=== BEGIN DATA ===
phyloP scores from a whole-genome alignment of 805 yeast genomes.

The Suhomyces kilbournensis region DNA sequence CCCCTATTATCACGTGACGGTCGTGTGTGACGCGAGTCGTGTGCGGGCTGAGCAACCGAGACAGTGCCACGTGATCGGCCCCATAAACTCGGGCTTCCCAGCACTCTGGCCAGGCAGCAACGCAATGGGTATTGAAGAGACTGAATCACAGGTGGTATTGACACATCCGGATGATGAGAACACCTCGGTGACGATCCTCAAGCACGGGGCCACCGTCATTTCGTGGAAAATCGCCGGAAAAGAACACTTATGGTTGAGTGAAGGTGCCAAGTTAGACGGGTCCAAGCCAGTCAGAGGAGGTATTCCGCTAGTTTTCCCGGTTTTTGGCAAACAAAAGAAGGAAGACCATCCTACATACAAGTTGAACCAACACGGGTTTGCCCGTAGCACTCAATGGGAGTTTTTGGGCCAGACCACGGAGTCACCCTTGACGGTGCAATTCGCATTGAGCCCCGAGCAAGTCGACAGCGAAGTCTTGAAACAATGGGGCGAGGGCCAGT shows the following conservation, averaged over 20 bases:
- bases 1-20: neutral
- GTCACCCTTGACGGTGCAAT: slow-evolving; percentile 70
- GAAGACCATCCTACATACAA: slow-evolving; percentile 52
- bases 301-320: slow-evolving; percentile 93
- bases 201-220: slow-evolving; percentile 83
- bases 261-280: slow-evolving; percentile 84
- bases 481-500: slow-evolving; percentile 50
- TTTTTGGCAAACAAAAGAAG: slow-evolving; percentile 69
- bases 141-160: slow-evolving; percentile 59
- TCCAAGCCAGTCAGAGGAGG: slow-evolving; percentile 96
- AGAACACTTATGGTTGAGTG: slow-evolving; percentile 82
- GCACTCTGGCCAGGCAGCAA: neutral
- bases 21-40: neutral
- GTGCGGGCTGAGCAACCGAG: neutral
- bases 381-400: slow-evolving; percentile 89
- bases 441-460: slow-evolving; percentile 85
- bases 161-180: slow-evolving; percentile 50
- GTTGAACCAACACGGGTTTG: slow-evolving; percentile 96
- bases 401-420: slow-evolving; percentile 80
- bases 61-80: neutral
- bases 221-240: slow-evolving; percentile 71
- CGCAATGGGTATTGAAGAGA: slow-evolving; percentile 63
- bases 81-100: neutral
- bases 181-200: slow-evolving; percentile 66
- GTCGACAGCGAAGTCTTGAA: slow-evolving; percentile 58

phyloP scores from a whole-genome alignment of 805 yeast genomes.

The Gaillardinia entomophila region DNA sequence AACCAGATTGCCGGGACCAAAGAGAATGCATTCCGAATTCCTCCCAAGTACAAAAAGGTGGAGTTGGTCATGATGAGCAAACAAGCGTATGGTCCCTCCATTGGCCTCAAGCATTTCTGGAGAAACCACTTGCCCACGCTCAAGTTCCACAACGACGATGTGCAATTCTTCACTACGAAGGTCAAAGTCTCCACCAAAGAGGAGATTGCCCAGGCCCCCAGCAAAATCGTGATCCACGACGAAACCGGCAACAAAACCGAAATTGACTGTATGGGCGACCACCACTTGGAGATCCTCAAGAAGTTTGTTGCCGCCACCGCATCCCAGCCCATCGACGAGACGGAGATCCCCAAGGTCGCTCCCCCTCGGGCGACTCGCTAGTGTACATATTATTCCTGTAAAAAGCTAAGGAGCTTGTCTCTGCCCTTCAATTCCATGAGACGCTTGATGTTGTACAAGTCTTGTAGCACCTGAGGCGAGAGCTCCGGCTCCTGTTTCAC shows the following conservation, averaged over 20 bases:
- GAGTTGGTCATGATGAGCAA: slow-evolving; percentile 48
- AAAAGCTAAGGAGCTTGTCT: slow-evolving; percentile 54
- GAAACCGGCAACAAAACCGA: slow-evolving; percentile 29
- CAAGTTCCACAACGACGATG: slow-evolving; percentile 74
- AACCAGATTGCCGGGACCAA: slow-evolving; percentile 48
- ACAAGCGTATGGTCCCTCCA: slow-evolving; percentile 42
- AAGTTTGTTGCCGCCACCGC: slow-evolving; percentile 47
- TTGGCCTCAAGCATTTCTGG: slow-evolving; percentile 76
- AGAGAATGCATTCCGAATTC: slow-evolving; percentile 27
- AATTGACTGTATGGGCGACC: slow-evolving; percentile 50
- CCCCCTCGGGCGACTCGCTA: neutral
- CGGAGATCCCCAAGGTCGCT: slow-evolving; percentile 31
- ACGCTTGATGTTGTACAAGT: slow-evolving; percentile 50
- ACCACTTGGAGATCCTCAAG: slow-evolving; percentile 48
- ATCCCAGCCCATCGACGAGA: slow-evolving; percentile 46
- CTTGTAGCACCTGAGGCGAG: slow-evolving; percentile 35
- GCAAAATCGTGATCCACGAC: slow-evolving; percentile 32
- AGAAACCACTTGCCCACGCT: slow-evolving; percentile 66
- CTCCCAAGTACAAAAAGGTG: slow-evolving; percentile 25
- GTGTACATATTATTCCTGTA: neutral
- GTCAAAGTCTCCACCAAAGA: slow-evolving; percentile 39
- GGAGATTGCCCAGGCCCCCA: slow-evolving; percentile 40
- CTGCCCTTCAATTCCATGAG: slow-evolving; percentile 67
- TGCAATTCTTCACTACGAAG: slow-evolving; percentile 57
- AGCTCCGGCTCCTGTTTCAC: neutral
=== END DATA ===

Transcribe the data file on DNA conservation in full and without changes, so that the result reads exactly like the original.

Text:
phyloP scores from a whole-genome alignment of 805 yeast genomes.

The Suhomyces kilbournensis region DNA sequence CCCCTATTATCACGTGACGGTCGTGTGTGACGCGAGTCGTGTGCGGGCTGAGCAACCGAGACAGTGCCACGTGATCGGCCCCATAAACTCGGGCTTCCCAGCACTCTGGCCAGGCAGCAACGCAATGGGTATTGAAGAGACTGAATCACAGGTGGTATTGACACATCCGGATGATGAGAACACCTCGGTGACGATCCTCAAGCACGGGGCCACCGTCATTTCGTGGAAAATCGCCGGAAAAGAACACTTATGGTTGAGTGAAGGTGCCAAGTTAGACGGGTCCAAGCCAGTCAGAGGAGGTATTCCGCTAGTTTTCCCGGTTTTTGGCAAACAAAAGAAGGAAGACCATCCTACATACAAGTTGAACCAACACGGGTTTGCCCGTAGCACTCAATGGGAGTTTTTGGGCCAGACCACGGAGTCACCCTTGACGGTGCAATTCGCATTGAGCCCCGAGCAAGTCGACAGCGAAGTCTTGAAACAATGGGGCGAGGGCCAGT shows the following conservation, averaged over 20 bases:
- bases 1-20: neutral
- GTCACCCTTGACGGTGCAAT: slow-evolving; percentile 70
- GAAGACCATCCTACATACAA: slow-evolving; percentile 52
- bases 301-320: slow-evolving; percentile 93
- bases 201-220: slow-evolving; percentile 83
- bases 261-280: slow-evolving; percentile 84
- bases 481-500: slow-evolving; percentile 50
- TTTTTGGCAAACAAAAGAAG: slow-evolving; percentile 69
- bases 141-160: slow-evolving; percentile 59
- TCCAAGCCAGTCAGAGGAGG: slow-evolving; percentile 96
- AGAACACTTATGGTTGAGTG: slow-evolving; percentile 82
- GCACTCTGGCCAGGCAGCAA: neutral
- bases 21-40: neutral
- GTGCGGGCTGAGCAACCGAG: neutral
- bases 381-400: slow-evolving; percentile 89
- bases 441-460: slow-evolving; percentile 85
- bases 161-180: slow-evolving; percentile 50
- GTTGAACCAACACGGGTTTG: slow-evolving; percentile 96
- bases 401-420: slow-evolving; percentile 80
- bases 61-80: neutral
- bases 221-240: slow-evolving; percentile 71
- CGCAATGGGTATTGAAGAGA: slow-evolving; percentile 63
- bases 81-100: neutral
- bases 181-200: slow-evolving; percentile 66
- GTCGACAGCGAAGTCTTGAA: slow-evolving; percentile 58

phyloP scores from a whole-genome alignment of 805 yeast genomes.

The Gaillardinia entomophila region DNA sequence AACCAGATTGCCGGGACCAAAGAGAATGCATTCCGAATTCCTCCCAAGTACAAAAAGGTGGAGTTGGTCATGATGAGCAAACAAGCGTATGGTCCCTCCATTGGCCTCAAGCATTTCTGGAGAAACCACTTGCCCACGCTCAAGTTCCACAACGACGATGTGCAATTCTTCACTACGAAGGTCAAAGTCTCCACCAAAGAGGAGATTGCCCAGGCCCCCAGCAAAATCGTGATCCACGACGAAACCGGCAACAAAACCGAAATTGACTGTATGGGCGACCACCACTTGGAGATCCTCAAGAAGTTTGTTGCCGCCACCGCATCCCAGCCCATCGACGAGACGGAGATCCCCAAGGTCGCTCCCCCTCGGGCGACTCGCTAGTGTACATATTATTCCTGTAAAAAGCTAAGGAGCTTGTCTCTGCCCTTCAATTCCATGAGACGCTTGATGTTGTACAAGTCTTGTAGCACCTGAGGCGAGAGCTCCGGCTCCTGTTTCAC shows the following conservation, averaged over 20 bases:
- GAGTTGGTCATGATGAGCAA: slow-evolving; percentile 48
- AAAAGCTAAGGAGCTTGTCT: slow-evolving; percentile 54
- GAAACCGGCAACAAAACCGA: slow-evolving; percentile 29
- CAAGTTCCACAACGACGATG: slow-evolving; percentile 74
- AACCAGATTGCCGGGACCAA: slow-evolving; percentile 48
- ACAAGCGTATGGTCCCTCCA: slow-evolving; percentile 42
- AAGTTTGTTGCCGCCACCGC: slow-evolving; percentile 47
- TTGGCCTCAAGCATTTCTGG: slow-evolving; percentile 76
- AGAGAATGCATTCCGAATTC: slow-evolving; percentile 27
- AATTGACTGTATGGGCGACC: slow-evolving; percentile 50
- CCCCCTCGGGCGACTCGCTA: neutral
- CGGAGATCCCCAAGGTCGCT: slow-evolving; percentile 31
- ACGCTTGATGTTGTACAAGT: slow-evolving; percentile 50
- ACCACTTGGAGATCCTCAAG: slow-evolving; percentile 48
- ATCCCAGCCCATCGACGAGA: slow-evolving; percentile 46
- CTTGTAGCACCTGAGGCGAG: slow-evolving; percentile 35
- GCAAAATCGTGATCCACGAC: slow-evolving; percentile 32
- AGAAACCACTTGCCCACGCT: slow-evolving; percentile 66
- CTCCCAAGTACAAAAAGGTG: slow-evolving; percentile 25
- GTGTACATATTATTCCTGTA: neutral
- GTCAAAGTCTCCACCAAAGA: slow-evolving; percentile 39
- GGAGATTGCCCAGGCCCCCA: slow-evolving; percentile 40
- CTGCCCTTCAATTCCATGAG: slow-evolving; percentile 67
- TGCAATTCTTCACTACGAAG: slow-evolving; percentile 57
- AGCTCCGGCTCCTGTTTCAC: neutral